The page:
Optoelectronics

Diffractive laser monitoring provides realistic measurements

26th November 2014
Barney Scott

 

It is imperative, when monitoring laser beams, that the measurement beam is absolutely identical to the processing beam. In order to ensure a realistic reading, any measurements must be carried out during the laser process without affecting the beam.

One option is the use of a diffractive beam sampler to separate a small fraction of the main beam’s energy. The benefit is that the beams that are coupled out are a perfect copy of the original beam. Multiple beams allow power measurements and beam profile measurements to be carried out simultaneously.

In this process, the Diffractive Optical Element (DOE) is inserted into the path of the collimated beam.  Approximately 99% of the main beam is transmitted through the DOE without changing, and the remaining 1% of the beam intensity is split into higher orders for measurement purposes. The majority of this will go to the first order at a specified angle with subsequent orders receiving smaller fractions at wider angles.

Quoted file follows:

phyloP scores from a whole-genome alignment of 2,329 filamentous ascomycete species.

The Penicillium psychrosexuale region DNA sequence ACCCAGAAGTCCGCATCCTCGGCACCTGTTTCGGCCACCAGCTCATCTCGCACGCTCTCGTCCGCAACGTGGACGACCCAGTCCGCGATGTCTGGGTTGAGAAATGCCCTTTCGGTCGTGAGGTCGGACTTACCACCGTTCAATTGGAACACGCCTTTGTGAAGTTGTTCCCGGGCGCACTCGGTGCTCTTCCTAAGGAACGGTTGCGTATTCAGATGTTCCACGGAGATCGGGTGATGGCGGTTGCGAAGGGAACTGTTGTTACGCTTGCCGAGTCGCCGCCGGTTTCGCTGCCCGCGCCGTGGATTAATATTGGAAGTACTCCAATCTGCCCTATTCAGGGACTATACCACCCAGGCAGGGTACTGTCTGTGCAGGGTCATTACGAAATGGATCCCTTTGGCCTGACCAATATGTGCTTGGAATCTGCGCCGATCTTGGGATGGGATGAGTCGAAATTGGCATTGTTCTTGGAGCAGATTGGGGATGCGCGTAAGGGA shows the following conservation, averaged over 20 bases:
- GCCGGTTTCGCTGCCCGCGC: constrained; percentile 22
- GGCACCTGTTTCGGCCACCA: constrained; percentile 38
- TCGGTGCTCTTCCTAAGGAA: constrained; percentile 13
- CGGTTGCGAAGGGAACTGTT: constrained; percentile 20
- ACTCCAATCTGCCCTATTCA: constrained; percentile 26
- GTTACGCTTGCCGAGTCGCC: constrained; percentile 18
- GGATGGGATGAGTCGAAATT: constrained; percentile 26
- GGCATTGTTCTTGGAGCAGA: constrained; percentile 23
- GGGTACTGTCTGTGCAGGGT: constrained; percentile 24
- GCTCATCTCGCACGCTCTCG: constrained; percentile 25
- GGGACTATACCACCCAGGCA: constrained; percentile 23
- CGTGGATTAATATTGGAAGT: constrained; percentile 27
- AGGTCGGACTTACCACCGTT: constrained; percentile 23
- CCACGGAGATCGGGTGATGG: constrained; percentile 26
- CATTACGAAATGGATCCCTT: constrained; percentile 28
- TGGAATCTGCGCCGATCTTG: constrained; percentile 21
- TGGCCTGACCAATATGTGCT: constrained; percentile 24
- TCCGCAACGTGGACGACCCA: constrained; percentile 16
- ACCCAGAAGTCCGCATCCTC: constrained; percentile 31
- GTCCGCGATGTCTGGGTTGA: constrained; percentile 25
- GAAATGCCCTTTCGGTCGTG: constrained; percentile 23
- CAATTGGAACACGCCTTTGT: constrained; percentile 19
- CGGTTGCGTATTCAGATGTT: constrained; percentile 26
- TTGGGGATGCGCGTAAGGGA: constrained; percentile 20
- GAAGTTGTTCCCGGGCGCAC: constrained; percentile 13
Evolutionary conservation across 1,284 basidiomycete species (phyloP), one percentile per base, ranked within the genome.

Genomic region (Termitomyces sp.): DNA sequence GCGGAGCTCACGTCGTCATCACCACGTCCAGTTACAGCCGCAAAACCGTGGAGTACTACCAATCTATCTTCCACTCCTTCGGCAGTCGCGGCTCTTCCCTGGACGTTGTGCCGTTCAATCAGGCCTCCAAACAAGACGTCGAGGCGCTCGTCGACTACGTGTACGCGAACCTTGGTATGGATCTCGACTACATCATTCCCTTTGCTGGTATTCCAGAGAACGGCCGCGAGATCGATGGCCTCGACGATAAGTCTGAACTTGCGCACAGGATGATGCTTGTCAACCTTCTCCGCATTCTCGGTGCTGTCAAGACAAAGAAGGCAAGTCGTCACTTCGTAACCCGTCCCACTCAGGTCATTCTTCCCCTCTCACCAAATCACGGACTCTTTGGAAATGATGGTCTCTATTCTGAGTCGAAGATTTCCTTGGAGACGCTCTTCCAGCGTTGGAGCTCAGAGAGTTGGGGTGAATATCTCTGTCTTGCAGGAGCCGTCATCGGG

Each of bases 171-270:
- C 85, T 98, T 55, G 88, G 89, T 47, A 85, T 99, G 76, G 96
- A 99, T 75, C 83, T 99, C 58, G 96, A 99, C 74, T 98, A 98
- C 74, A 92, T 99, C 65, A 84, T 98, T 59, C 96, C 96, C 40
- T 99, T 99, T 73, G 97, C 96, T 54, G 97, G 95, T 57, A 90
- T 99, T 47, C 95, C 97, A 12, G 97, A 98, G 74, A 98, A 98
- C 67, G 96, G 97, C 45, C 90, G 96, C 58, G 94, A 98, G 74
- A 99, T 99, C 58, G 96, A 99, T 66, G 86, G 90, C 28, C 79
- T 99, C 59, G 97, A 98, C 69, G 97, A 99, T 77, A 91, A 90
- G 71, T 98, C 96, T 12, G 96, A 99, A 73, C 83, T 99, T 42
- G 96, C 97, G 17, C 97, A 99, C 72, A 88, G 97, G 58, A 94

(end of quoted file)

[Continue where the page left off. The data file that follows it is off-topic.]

The intensity of the sampled beams does not depend on the polarisation of the laser, meaning that the samples are completely identical to the main beam.

Laser Components UK offers a large selection of standard elements, in addition to custom or ‘semi-standard’ designs for the wavelength range of 193nm-10.6µm.

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